On April 6 and 7, the first beautiful weekend of the spring season, the city of Newton, Massachusetts, hosted their annual Newton Open Studios event. Now in its 22nd year, the event brought in over 150 artists showing and selling their work at 45 locations across the city. Host locations included the Newton City Hall, First Baptist Church in Newton Centre and various studios and homes, sharing spaces and showing their dedication their community. These locations, many of which are historic, were all marked by red balloons outside of the entrances. Beyond getting to know and explore the artists’ work, attendees were able to experience the love that Newton’s residents have for their city. These pop up exhibits and sales showed the creativity the people of Newton have to bring to the Boston area.
Newton City Hall provided information about the event as you walked in the doors past the signifying red balloons. Newton Open Studios utilized both floors, accessible by stairs or elevator and a map was presented to guests with an exhibitors list so they could easily find where each of the 21 artists were located. Six of the artists were on the first floor, making for a quieter atmosphere, but the rest of the artists were located upstairs where many people were browsing and chatting with each other and the artists.
Naomi Platt’s paintings were located right in the center of the main hallway of City Hall. The large display space made her paintings extra eye catching. She works with watercolors, acrylics, pastels and mixed media mediums in creating portraits and landscapes. Her portraits often incorporate dance as well as close up views of women’s faces. Some of her acrylic paintings have contrasting like bright purples and yellows with bold lines, while some of the watercolor paintings have similar colors with light lines. The differences in her paintings showed the multiple skills Platt brought to NOS.
First Baptist Church in Newton Centre was another popular stop for visitors due to its busy location, where children and families also enjoyed the lively atmosphere. Zeina Kahhale organized the space, making sure that the atmosphere was exciting and fun as people snacked and enjoyed the music in the background. The weather was warm and pleasant, but going inside the church where eight artists had their work set up was just as wonderful.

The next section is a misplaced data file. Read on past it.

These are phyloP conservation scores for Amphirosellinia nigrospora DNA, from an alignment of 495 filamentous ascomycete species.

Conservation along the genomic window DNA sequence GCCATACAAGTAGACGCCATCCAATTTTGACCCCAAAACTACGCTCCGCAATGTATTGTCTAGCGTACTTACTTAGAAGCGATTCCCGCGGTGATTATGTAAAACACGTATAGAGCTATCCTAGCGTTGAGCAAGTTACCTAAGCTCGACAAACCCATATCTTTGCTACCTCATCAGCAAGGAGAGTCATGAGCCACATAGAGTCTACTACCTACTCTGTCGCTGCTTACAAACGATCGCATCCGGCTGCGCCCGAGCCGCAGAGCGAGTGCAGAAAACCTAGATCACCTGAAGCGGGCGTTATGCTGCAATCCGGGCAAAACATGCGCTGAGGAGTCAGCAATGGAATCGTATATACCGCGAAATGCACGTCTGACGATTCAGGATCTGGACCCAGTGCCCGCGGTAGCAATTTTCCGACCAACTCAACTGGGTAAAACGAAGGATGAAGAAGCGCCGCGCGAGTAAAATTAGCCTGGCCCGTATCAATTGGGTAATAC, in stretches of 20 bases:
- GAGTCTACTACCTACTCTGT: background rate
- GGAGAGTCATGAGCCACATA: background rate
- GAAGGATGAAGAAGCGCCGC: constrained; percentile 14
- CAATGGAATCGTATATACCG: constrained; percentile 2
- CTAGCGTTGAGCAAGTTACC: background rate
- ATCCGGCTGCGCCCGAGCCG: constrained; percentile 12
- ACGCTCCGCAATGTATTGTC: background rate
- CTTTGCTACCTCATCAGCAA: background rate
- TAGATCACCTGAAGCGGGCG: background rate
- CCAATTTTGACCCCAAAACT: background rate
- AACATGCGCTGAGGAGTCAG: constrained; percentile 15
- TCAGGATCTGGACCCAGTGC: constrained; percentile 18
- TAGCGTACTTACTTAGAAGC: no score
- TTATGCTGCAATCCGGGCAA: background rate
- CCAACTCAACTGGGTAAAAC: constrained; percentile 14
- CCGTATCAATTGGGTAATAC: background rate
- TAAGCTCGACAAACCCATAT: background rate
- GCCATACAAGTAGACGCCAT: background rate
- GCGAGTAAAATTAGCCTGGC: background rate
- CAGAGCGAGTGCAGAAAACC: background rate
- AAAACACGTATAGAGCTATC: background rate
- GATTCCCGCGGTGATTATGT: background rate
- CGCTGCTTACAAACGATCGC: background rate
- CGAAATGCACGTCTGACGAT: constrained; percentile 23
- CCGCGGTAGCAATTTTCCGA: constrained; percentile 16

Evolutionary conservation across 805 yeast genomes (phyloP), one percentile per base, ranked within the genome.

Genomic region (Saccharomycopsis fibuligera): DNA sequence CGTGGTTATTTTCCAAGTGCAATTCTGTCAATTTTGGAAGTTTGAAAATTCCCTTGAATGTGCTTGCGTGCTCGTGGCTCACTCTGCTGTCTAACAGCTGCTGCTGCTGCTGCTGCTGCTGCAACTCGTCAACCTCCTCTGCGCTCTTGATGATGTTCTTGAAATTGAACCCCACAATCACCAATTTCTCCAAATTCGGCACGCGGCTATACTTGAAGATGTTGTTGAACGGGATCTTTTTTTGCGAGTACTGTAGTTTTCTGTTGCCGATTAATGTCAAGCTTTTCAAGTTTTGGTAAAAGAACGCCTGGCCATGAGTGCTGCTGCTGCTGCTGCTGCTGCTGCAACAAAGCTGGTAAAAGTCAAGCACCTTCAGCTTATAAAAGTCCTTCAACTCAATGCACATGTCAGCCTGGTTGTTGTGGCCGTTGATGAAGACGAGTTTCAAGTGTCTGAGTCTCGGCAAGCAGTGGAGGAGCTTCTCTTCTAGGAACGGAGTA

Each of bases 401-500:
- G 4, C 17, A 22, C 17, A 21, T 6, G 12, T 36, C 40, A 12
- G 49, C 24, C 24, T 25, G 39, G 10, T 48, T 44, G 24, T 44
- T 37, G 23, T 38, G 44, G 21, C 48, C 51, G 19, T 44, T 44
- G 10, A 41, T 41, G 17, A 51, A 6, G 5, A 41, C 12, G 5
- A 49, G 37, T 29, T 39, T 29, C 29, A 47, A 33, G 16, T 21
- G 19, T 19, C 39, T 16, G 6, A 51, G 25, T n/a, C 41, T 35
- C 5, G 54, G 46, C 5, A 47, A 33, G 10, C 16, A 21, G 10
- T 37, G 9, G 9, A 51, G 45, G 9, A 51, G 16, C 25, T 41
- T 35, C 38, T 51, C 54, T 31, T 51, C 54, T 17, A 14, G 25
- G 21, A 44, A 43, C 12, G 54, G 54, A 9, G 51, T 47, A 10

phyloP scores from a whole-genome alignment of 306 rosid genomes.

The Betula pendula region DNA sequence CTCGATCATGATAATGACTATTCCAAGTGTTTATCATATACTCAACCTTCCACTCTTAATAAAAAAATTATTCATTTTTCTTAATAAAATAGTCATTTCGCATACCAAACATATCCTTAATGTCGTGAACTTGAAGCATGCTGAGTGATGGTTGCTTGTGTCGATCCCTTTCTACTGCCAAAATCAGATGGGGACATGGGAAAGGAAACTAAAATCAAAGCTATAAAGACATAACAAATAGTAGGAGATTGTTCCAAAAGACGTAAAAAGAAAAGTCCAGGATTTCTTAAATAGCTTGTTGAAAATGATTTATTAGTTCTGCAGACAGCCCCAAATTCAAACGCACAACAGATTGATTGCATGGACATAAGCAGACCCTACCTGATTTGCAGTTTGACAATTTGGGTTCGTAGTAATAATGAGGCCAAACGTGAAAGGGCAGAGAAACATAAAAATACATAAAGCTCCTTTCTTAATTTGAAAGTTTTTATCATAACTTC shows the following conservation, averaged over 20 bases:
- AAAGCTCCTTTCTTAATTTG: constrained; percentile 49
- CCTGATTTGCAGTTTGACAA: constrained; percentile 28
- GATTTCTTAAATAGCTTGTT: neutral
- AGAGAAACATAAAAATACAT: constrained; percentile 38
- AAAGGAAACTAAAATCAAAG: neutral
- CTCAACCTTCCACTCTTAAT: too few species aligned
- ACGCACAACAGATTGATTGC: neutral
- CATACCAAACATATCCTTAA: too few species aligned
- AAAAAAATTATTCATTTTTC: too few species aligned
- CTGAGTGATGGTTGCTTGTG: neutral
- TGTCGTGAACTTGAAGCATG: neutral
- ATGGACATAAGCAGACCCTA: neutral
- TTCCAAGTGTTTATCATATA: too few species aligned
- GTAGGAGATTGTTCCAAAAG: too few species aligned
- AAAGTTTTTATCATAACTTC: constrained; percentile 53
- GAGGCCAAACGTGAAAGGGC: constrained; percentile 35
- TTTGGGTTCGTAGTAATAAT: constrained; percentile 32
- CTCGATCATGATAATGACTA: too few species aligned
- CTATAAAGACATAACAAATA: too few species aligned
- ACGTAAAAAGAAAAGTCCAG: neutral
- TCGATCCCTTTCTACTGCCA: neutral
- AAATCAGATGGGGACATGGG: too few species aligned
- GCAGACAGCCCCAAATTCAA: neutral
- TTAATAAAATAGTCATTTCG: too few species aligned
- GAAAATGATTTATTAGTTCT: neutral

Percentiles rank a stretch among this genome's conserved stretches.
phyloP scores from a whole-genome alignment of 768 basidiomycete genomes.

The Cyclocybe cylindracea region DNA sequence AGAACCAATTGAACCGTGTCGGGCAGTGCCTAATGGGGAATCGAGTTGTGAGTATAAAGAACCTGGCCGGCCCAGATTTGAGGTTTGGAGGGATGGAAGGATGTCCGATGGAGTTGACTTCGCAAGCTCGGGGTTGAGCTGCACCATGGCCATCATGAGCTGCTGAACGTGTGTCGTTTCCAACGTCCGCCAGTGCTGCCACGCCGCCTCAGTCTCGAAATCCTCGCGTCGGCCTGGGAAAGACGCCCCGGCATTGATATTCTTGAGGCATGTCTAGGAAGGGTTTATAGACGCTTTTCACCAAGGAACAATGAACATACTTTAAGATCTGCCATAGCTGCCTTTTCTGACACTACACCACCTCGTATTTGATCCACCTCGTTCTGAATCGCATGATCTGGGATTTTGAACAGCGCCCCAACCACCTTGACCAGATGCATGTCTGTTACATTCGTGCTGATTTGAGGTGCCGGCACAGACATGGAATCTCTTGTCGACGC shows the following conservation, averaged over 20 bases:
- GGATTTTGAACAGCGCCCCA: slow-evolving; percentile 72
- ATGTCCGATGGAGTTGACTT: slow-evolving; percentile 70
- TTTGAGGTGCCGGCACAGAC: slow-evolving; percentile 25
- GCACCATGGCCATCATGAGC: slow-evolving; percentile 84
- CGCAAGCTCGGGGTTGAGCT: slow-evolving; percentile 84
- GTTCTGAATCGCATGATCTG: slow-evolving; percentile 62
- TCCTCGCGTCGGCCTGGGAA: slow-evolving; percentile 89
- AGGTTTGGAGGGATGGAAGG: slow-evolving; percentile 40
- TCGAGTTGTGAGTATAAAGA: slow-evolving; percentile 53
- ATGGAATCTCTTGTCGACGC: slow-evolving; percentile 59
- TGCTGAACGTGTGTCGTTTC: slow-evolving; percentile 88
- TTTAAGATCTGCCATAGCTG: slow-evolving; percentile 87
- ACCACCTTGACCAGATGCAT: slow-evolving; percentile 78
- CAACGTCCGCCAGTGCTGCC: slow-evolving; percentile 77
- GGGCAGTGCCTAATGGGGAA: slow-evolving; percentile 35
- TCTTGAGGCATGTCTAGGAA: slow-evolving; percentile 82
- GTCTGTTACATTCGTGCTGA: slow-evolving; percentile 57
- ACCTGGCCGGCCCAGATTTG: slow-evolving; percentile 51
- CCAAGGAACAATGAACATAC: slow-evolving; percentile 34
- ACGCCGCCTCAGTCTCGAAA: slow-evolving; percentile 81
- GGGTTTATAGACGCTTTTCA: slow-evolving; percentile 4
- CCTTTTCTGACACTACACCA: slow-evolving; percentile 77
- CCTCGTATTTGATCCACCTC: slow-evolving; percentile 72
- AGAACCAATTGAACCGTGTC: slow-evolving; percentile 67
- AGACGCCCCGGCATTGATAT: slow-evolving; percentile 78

The artists’ work there included watercolor paintings, photography, mixed media, mosaics, jewelry, wearable items and jewelry. Garrow Throop, whose photography and watercolor mixed media pieces were available in the church, spent time enriching attendees in the way photography and watercolors can be used together and also went around explaining the work of the other artists in the building.
Zeina Kahhale brought stoneware, acrylics, oil paintings and encaustics to NOS. Her encaustics fascinated the majority of the visitors interested in her work. Her encaustic paintings capture a genre that dates back to ancient times where Roman, Greek and Egyptian civilizations mainly painted portraits of icons and members of their families. Kahhale uses the hot beeswax mixed with color pigments to create colorful paintings of flowers, geometric shapes and landscapes. Her work also educates individuals who are unfamiliar with the intriguing ancient art of encaustic paintings.
All of the art showed how multifaceted creativity in a city can be; the methods and materials vary, but all of the artists’ interest in making and sharing their work unifies the residents. Newton Open Studios demonstrates the communal energy one city has for the arts just by getting together and sharing their work with each other and the public.
(Artscope Magazine is proud to be a sponsor of Newton Open Studios; for more information on the organization behind the event, visit newtonopenstudios.org.)